Revival chronicle of Anita Desai’s novel

“Desai not only juxtaposes beauty with ugliness, but sometimes makes it impossible to disentangle the two”

“Desai not only juxtaposes beauty with ugliness, but sometimes makes it impossible to disentangle the two”

In Saadat Hasan Manto’s short story “A Tale of 1947”, the protagonist, Mumtaz, decides to set sail for Karachi from Bombay after the partition. His Hindu friends come to greet him; they don’t know anything about this new country, Pakistan. Responding to the forced division, Mumtaz points to the horizon, where sea and sky seem to meet, and says, “It’s just an illusion because they can’t really meet, but isn’t- this not beautiful, this union that is not really there?” Many writers from the subcontinent have chronicled the random violence and aftermath of the partition, some in searing words conveying mad fury, others wearing a calmer, even oblique gaze, as Anita Desai does in her 1980 novel. Clear daylight.

The story of four siblings, two who left, Tara and Raja, and two who remained in their Delhi home, Bim(la), who teaches history, and Baba, who is autistic, is played out with Score in the background. It may not have affected at least three of them directly, but the legacy trauma from the momentous incident lingers. The characters travel to their past, and accepting it also holds ominous omens about the future.

Decayed Delhi

The novel begins with Tara returning to her former home in Delhi for a visit with her diplomat husband Bakul, years after independence. His parents are no more, nor their melancholic old aunt, Mira Masi, who drowned in brandy as the summer of 1947 grew hot. As Tara listens to her brother Baba playing music with the volume too high, and observes the garden and its “tap dripping at the end of the grassy path, the trees shaking and quivering with birds, the dog hopping, the roses,” she remarks, it’s amazing how everything is “exactly the same every time we come home.” Her older sister, Bim, bristles at the comment and retaliates: “It’s the risk of returning to Old Delhi. Old Delhi does not change. It just rots.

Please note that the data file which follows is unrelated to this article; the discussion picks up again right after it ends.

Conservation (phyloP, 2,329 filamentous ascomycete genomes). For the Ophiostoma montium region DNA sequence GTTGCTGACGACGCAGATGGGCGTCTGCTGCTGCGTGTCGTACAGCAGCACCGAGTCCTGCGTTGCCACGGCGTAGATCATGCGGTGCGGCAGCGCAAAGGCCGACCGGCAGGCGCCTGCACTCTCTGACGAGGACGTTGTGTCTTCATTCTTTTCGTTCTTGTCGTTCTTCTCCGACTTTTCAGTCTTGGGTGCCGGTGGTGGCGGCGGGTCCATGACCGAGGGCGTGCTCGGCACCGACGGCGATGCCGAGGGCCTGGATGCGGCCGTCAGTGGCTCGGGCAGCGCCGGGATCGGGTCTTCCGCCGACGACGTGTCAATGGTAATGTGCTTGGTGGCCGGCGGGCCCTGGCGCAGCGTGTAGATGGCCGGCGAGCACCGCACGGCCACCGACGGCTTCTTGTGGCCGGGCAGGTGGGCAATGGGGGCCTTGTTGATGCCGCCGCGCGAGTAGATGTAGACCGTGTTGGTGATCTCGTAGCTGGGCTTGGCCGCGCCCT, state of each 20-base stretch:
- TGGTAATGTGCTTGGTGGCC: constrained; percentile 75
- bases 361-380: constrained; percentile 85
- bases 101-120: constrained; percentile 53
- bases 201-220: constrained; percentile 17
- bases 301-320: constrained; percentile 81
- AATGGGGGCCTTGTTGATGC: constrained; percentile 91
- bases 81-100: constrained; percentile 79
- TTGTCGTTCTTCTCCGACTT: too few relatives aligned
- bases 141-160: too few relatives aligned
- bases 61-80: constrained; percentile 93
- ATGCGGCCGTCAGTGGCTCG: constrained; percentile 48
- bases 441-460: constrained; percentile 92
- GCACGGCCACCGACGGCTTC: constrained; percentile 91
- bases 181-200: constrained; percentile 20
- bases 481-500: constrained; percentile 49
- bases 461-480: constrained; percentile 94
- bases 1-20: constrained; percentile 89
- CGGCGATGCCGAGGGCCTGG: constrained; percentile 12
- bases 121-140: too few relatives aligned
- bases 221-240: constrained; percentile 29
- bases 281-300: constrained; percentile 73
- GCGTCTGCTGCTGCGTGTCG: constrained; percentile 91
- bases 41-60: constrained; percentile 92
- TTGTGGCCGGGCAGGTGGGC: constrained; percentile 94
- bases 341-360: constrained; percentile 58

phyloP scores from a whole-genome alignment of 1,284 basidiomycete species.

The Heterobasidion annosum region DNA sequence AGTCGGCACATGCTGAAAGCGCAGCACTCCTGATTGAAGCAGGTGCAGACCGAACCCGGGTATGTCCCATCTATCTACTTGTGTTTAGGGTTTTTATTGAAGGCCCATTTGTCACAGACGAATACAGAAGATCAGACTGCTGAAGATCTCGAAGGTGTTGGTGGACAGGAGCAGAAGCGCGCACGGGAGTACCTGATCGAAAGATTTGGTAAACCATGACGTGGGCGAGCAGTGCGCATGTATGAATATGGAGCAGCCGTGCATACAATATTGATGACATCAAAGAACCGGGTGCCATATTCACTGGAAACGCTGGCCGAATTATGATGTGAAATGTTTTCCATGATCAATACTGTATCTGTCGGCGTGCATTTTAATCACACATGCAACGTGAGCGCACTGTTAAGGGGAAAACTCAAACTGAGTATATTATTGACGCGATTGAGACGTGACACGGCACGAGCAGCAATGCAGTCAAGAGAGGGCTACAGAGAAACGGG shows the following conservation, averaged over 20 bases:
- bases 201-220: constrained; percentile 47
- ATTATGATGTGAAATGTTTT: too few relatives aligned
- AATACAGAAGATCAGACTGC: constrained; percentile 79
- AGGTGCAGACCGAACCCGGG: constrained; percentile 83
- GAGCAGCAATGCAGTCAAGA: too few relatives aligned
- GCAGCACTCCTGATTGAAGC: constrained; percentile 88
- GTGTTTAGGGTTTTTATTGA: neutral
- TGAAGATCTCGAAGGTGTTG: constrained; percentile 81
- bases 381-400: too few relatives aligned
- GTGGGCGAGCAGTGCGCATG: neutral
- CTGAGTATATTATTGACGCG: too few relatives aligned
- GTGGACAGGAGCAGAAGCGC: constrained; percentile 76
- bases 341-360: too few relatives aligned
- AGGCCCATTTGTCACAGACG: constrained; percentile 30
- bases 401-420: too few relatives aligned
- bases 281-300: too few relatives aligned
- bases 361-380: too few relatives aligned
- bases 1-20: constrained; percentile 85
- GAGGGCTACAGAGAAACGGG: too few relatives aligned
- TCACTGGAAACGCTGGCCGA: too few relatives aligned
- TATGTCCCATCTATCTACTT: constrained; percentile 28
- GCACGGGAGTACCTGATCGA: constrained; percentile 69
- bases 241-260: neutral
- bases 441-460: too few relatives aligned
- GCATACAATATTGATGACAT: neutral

Bim does not approve of New Delhi, “where things happen”, and clings to Old Delhi, where “everything that happened, happened a long time ago – in the days of the Tughlaqs, of the Khiljis, of the Sultanate, of the Moghuls – this lot”.

But it is impossible to forget “that stormy summer” of 1947, when they could see fires burning in the city every night. Their brother Raja, who loves Byron and Iqbal in equal measure and recites Urdu poetry in perfect pitch and tone, is worried sick. Their neighbour, Hyder Ali, had opened his library to a young Raja so that he could draw on Urdu literature as he pleased. When the Alis suddenly, quietly leave, Raja is distraught. He learns the hard way that it is out of the question to undertake Islamic studies at Jamia Millia. and the irony escapes no one when he has to opt for English literature instead of Hindu College.

The next flood

In her introduction to a later edition, Kamila Shamsie calls Booker’s much-watched and pre-selected novel one of the finest exponents of South Asian Gothic. “Desai not only juxtaposes beauty with ugliness, but sometimes makes it impossible to disentangle the two. , gulmohars, guavas, koels, pigeons – are symbols of both life and neglect… Among all the rest, this is a Partition novel.

For Bim and the Das family and countless others, life flows, not steadily like a river, but in leaps. There are long moments when nothing happens, then “all of a sudden there’s a crash”, and powerful acts happen, “even if you don’t know it at the time”. As Bim explains to Tara, “Life falls back into the backwaters until the next surge, the next flood…”

The chilling relevance of Desai’s book is that it speaks to the divisive times of the present. By telling the stories of fictional families, which seem all too real, the writer lays bare the hurtful repercussions of a division pushed across the subcontinent 75 years ago.

The writer returns to a classic every fortnight.

sudipta.datta@thehindu.co.in

Irene B. Bowles